"When I came back at WrestleMania, people wanted to make sure that the old Daniel Bryan could still be there," he said. "The guy that that they loved. I gradually and slowly want to phase some of those things out and incorporate new things. Like I started doing the heel hook, which automatically incorporates working someone's leg more and that's more ground based and not as much flying around. Since I've comeback I've done very few dives through the ropes, so I'm slowly phasing things out so people don't miss it anymore. It's not like I came back and I'm this completely different guy that the fans don't recognize. It's slowly phasing that out into something that they enjoy and is still exciting to watch."
The biggest change in Bryan's life since his return has nothing to do with his evolving in-ring style. On May 9, 2017, he and his wife Brie Bella, a former WWE Divas champion, welcomed their daughter, Birdie Joe Danielson. There was a time when Bryan never thought his child would see him wrestle, and now his wife will regularly send him pictures of Birdie watching him on TV or the laptop.
"I'm hoping to wrestle long enough where she can remember seeing her dad wrestle," Bryan said. "It'd be really cool for me to experience that. I'm looking forward to having Birdie really understand what she's seeing and me still being able to wrestle and her knowing what her dad did and what her dad loved. The WWE has been very accommodating to me in terms of reducing my schedule so I have a better life balance now as far as spending time at work and spending time at home with my baby. The last full-time year I did, I did 227 matches. Never again in my life will I do that. As much as I love wrestling, I don't want to do 227 matches in a year ever again."
Bryan's status with the WWE has been a topic of discussion with his contract expiring next month, but all signs point to Bryant staying with the company. Not only is he one of the faces of WWE 2K19, but he's already looking at a list of potential opponents after facing The Miz this Sunday at SummerSlam.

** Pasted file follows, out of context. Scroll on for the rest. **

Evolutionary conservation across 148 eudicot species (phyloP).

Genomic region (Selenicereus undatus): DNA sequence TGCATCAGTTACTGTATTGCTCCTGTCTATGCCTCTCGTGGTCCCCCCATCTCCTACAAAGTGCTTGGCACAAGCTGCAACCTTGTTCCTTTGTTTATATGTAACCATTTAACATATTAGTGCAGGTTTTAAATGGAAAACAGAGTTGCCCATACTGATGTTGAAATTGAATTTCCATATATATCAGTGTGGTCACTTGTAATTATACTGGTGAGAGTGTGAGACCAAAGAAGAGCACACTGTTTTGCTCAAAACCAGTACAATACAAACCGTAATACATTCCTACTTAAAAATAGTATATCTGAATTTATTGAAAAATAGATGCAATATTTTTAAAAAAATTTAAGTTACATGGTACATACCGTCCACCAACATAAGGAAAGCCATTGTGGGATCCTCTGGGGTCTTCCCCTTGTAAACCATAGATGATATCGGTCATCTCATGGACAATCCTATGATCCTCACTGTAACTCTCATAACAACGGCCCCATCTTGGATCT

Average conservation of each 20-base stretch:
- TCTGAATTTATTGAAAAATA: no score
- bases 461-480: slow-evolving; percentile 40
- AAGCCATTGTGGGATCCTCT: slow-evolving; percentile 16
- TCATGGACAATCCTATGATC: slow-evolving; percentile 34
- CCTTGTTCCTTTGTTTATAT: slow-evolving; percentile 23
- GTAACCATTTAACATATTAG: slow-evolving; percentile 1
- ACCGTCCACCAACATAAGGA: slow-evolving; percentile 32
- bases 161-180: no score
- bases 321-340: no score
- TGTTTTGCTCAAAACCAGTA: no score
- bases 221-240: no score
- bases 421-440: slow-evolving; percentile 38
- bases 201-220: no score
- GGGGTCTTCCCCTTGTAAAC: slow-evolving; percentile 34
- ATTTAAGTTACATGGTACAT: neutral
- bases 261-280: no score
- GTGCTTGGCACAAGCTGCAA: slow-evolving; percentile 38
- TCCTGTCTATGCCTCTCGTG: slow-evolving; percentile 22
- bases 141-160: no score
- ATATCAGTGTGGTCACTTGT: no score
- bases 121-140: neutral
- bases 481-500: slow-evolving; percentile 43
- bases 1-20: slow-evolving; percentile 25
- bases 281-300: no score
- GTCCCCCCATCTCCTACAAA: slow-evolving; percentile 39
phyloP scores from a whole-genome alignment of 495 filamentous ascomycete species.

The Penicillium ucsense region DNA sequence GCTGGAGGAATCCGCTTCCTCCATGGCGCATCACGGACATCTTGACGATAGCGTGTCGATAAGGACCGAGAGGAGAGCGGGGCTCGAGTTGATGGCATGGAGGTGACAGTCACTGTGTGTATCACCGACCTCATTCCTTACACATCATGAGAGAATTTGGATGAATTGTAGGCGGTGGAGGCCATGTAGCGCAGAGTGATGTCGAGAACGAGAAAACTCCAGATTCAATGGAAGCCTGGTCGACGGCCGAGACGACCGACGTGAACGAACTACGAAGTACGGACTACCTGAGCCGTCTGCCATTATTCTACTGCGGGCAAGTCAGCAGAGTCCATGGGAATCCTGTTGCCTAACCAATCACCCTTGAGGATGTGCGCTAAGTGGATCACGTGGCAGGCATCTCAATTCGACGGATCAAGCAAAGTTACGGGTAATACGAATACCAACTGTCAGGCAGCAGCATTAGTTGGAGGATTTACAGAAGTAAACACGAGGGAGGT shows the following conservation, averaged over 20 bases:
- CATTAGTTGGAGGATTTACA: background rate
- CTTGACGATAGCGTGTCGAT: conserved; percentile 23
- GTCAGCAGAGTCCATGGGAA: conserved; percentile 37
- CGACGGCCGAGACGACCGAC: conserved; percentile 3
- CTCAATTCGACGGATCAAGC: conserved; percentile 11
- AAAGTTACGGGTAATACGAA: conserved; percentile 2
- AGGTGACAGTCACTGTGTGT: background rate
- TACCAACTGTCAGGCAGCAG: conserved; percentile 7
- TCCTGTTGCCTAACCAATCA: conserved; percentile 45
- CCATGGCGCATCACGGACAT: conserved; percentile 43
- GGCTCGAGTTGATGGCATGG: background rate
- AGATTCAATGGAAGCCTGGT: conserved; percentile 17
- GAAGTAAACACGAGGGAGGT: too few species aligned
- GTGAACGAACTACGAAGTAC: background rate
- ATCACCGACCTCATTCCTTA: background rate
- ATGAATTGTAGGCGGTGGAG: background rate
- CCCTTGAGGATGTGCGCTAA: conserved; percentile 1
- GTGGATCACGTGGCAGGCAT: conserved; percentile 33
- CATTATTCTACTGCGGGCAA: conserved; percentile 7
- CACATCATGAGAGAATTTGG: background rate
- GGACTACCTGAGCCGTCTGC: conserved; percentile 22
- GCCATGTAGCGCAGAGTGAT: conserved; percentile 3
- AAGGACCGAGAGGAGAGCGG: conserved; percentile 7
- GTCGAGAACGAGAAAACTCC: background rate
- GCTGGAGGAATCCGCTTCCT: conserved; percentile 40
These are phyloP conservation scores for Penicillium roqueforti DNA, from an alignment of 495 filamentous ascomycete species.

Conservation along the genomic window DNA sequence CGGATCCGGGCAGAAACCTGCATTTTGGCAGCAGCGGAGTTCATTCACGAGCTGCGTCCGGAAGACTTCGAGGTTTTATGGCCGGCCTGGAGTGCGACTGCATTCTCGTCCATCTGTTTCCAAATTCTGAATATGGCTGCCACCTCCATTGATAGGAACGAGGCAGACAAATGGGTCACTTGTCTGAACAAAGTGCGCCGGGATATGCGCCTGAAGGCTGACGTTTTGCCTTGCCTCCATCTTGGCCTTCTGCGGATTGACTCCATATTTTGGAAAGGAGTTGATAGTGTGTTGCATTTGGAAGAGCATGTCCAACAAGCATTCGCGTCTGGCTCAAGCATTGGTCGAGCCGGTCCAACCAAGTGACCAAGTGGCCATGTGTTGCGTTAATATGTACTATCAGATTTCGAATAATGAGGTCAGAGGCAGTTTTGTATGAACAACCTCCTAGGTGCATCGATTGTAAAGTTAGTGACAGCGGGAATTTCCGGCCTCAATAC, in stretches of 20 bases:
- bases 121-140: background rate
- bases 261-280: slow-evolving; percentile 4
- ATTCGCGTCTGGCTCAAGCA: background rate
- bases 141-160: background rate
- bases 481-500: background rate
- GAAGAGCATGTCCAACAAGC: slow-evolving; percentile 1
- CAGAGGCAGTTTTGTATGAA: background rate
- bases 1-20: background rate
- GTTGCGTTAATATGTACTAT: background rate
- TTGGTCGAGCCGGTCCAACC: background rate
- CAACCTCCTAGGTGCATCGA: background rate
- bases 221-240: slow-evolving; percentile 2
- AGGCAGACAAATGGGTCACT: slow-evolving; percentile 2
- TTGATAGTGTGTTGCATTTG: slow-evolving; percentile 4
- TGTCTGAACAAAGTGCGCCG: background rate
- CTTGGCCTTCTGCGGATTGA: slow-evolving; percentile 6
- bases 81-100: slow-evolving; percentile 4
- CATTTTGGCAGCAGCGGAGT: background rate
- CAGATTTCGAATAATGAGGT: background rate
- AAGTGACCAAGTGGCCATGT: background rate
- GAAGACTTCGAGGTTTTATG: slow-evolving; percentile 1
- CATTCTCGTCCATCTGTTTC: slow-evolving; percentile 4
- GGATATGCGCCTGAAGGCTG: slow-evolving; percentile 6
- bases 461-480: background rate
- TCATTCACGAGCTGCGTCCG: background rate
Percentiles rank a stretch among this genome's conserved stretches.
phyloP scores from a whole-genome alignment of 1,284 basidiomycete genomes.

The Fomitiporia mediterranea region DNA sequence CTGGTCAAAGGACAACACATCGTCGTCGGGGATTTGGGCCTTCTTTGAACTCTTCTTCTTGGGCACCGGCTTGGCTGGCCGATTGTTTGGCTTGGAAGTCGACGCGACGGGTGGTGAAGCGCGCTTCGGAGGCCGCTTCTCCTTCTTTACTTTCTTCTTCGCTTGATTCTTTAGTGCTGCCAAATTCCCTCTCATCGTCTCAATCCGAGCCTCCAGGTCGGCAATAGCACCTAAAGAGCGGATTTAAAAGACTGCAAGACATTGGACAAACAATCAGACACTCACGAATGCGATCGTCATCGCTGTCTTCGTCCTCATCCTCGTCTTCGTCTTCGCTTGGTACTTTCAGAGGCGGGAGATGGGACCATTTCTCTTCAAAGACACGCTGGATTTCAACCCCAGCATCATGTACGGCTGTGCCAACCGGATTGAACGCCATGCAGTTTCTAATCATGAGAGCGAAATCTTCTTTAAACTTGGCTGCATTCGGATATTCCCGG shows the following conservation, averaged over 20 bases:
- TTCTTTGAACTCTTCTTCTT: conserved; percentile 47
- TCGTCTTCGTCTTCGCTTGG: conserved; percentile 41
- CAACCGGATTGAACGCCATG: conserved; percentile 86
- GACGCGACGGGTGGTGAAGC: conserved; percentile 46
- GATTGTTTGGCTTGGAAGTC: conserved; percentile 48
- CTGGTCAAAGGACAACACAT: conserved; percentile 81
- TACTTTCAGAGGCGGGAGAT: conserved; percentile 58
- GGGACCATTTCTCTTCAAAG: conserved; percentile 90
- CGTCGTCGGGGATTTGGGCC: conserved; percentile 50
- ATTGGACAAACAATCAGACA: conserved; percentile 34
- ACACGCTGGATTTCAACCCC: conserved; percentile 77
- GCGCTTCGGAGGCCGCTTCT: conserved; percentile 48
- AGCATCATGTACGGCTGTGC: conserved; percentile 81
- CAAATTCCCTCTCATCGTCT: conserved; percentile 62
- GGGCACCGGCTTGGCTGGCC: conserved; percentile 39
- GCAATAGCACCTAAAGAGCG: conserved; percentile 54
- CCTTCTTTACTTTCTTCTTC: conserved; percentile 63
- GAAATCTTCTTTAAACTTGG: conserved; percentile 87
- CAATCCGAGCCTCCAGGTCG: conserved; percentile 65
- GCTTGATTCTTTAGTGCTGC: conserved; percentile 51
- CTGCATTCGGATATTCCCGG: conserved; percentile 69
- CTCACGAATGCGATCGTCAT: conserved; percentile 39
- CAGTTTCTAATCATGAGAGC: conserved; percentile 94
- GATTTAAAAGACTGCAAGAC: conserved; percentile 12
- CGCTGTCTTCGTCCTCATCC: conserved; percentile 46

"I actually do have a list of guys and it ranges from guys like AJ Styles and Goldberg to Johnny Gargano and Roderick Strong, who are down at NXT," Bryan said. "I want to wrestle AJ, I want to wrestle Shinsuke Nakamura, I want to wrestle Andrade Cien Almas because I love Lucha. So Andrade is a true luchador, who main evented arenas in Mexico as a luchador and I want to go out there and I want to wrestle him. I have all these dream scenarios in my head where I would love to do this and that. I think that's one of things that's makes me so passionate about wrestling -- the variety."
As Bryan looks ahead to SummerSlam, he can't help but be just as excited about the WWE championship match between AJ Styles and Samoa Joe. All three came up together in the independent circuit and built their brands wrestling in a completely different atmosphere.
"It's really surreal," Bryan said. "We did a triple threat match in Japan recently. It was AJ Styles, Samoa Joe and I at the sold out Sumo Hall in Tokyo, Japan. So we're main eventing a WWE show at a sold out arena in Japan. The three of us also wrestled in the main event of something called the Ted Petty Invitational that was probably in front of 150 people somewhere in Indiana. It was funny because we're in the back in Japan saying we should just do that exact match again. The reality is none of us would want to do that because we're not doing the same crazy stuff we did 15 years ago. It's just surreal and it's really rewarding to see guys you came up with, grow together and become adults together and now we're here. We were all in some way shape or form rejects. We weren't what the modern WWE was looking for and now somehow we are and I think that's cool."